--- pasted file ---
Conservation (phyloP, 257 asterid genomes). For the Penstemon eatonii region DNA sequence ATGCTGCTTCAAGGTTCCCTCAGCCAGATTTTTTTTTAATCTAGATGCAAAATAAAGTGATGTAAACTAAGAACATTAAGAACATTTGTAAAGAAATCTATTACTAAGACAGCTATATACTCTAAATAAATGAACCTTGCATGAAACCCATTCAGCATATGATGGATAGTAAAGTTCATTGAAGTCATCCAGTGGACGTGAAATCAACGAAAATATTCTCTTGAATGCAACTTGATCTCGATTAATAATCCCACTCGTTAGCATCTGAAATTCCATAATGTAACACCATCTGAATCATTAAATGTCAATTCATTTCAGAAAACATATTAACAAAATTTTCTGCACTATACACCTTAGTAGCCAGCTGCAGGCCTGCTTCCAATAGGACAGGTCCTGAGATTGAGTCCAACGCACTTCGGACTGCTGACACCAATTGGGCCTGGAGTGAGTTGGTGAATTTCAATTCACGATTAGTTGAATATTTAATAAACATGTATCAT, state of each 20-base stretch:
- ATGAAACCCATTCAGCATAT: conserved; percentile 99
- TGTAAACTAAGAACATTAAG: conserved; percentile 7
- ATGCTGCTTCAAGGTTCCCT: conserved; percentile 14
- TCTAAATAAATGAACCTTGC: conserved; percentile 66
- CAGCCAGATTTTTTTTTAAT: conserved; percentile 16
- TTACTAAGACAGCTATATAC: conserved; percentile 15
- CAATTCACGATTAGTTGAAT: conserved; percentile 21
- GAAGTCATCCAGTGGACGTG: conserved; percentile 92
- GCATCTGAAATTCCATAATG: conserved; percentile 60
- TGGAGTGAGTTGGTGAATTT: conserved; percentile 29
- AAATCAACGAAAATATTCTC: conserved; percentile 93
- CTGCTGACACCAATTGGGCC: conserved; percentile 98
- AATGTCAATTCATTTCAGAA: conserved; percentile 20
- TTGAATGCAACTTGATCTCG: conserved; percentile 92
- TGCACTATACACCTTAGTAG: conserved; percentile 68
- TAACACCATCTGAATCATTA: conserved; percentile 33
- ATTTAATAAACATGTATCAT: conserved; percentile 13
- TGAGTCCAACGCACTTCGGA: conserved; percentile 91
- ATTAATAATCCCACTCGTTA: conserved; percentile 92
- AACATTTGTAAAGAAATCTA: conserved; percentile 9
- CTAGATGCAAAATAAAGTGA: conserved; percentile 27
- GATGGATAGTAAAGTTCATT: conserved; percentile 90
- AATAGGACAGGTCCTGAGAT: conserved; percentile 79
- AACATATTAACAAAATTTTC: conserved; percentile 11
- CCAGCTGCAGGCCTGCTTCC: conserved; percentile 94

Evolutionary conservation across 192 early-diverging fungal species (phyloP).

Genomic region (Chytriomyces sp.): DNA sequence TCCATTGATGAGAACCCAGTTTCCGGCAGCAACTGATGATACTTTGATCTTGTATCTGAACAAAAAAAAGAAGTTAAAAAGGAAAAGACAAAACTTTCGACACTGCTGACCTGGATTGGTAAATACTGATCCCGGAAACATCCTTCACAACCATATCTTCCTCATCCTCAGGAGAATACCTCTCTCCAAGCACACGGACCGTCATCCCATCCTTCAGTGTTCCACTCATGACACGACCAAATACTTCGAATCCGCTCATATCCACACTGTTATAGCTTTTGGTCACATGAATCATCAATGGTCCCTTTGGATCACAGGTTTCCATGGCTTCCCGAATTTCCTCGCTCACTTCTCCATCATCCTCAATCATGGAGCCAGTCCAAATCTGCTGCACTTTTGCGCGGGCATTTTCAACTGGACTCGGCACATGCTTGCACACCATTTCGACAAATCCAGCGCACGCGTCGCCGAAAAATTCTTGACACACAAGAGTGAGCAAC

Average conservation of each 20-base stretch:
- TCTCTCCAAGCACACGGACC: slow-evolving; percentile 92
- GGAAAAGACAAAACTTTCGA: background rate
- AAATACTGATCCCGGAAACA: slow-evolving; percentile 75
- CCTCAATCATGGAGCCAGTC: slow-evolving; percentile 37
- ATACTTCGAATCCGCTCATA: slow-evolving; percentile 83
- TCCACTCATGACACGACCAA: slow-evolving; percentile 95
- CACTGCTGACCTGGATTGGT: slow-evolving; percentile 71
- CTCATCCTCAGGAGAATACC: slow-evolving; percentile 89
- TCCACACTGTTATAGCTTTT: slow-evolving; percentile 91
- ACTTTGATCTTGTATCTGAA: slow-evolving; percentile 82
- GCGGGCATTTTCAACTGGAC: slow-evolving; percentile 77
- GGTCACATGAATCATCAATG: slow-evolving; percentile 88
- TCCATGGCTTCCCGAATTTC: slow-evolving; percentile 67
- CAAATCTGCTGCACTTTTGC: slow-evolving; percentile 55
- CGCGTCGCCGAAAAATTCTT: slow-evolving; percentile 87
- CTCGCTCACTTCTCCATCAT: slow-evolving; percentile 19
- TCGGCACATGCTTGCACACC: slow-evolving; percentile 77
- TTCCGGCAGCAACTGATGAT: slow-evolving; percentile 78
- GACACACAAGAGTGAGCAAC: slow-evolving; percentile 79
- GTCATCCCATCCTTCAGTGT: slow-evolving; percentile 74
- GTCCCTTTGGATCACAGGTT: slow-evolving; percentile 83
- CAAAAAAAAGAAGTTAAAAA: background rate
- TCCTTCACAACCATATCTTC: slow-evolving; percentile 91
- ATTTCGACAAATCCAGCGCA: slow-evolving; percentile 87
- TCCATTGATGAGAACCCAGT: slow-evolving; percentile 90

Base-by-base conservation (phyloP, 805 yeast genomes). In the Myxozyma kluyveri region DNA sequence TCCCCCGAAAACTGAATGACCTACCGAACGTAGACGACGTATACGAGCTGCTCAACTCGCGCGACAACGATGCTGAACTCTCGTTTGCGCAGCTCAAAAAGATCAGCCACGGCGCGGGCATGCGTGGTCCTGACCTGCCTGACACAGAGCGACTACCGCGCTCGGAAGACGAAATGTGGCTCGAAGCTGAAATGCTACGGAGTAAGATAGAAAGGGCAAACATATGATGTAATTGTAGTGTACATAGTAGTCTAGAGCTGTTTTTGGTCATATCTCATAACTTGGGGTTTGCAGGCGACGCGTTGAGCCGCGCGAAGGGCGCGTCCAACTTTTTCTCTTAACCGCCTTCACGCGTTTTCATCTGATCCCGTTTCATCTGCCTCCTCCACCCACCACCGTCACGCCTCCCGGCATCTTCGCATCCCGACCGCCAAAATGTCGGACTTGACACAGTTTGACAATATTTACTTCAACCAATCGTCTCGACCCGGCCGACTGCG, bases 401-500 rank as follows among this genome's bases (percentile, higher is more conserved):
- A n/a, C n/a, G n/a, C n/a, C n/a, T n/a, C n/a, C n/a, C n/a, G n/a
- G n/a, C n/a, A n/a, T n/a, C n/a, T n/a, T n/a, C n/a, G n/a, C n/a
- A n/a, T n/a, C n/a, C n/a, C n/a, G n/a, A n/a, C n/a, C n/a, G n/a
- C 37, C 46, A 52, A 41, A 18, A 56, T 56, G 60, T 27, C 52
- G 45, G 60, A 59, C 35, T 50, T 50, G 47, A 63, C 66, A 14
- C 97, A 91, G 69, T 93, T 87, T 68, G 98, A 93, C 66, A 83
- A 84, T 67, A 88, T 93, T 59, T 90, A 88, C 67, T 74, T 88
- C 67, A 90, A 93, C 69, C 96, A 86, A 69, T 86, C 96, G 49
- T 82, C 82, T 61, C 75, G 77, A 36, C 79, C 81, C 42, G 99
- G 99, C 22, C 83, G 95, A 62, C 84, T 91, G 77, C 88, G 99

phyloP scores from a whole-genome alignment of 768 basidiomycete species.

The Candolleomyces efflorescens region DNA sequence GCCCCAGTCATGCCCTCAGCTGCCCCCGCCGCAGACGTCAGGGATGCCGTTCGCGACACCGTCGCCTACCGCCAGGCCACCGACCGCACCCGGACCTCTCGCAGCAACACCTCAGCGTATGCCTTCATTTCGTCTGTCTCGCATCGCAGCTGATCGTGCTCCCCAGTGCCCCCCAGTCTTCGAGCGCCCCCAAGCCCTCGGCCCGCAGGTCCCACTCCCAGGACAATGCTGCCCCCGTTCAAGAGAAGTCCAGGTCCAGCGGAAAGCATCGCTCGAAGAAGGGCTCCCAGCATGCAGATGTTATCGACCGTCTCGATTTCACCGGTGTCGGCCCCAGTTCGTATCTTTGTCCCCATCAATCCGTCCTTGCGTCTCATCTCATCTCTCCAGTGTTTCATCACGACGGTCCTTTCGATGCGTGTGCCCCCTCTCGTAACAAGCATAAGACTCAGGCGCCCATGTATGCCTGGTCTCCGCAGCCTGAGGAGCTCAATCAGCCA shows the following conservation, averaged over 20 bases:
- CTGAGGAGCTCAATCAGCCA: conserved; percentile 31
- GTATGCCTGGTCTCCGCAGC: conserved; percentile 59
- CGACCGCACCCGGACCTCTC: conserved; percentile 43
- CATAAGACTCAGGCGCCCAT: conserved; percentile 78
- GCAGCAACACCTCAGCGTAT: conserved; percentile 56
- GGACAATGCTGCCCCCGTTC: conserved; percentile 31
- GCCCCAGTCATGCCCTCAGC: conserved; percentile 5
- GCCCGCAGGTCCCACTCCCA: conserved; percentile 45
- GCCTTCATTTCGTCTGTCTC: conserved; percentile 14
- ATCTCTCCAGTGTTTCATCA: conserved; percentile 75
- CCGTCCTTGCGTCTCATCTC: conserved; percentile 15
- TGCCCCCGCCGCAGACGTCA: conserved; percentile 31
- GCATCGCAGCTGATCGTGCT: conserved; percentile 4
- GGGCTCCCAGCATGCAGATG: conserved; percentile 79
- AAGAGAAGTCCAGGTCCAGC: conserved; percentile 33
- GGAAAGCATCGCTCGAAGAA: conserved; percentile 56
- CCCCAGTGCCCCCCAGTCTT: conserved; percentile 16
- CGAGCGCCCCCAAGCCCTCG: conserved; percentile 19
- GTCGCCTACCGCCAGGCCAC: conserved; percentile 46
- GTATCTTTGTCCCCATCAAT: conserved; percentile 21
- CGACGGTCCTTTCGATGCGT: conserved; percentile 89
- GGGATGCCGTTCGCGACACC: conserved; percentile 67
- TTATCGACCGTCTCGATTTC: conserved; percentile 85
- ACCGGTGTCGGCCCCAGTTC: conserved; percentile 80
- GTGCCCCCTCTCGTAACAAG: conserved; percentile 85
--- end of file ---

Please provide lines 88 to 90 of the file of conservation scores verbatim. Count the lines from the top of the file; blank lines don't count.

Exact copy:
- CGACGGTCCTTTCGATGCGT: conserved; percentile 89
- GGGATGCCGTTCGCGACACC: conserved; percentile 67
- TTATCGACCGTCTCGATTTC: conserved; percentile 85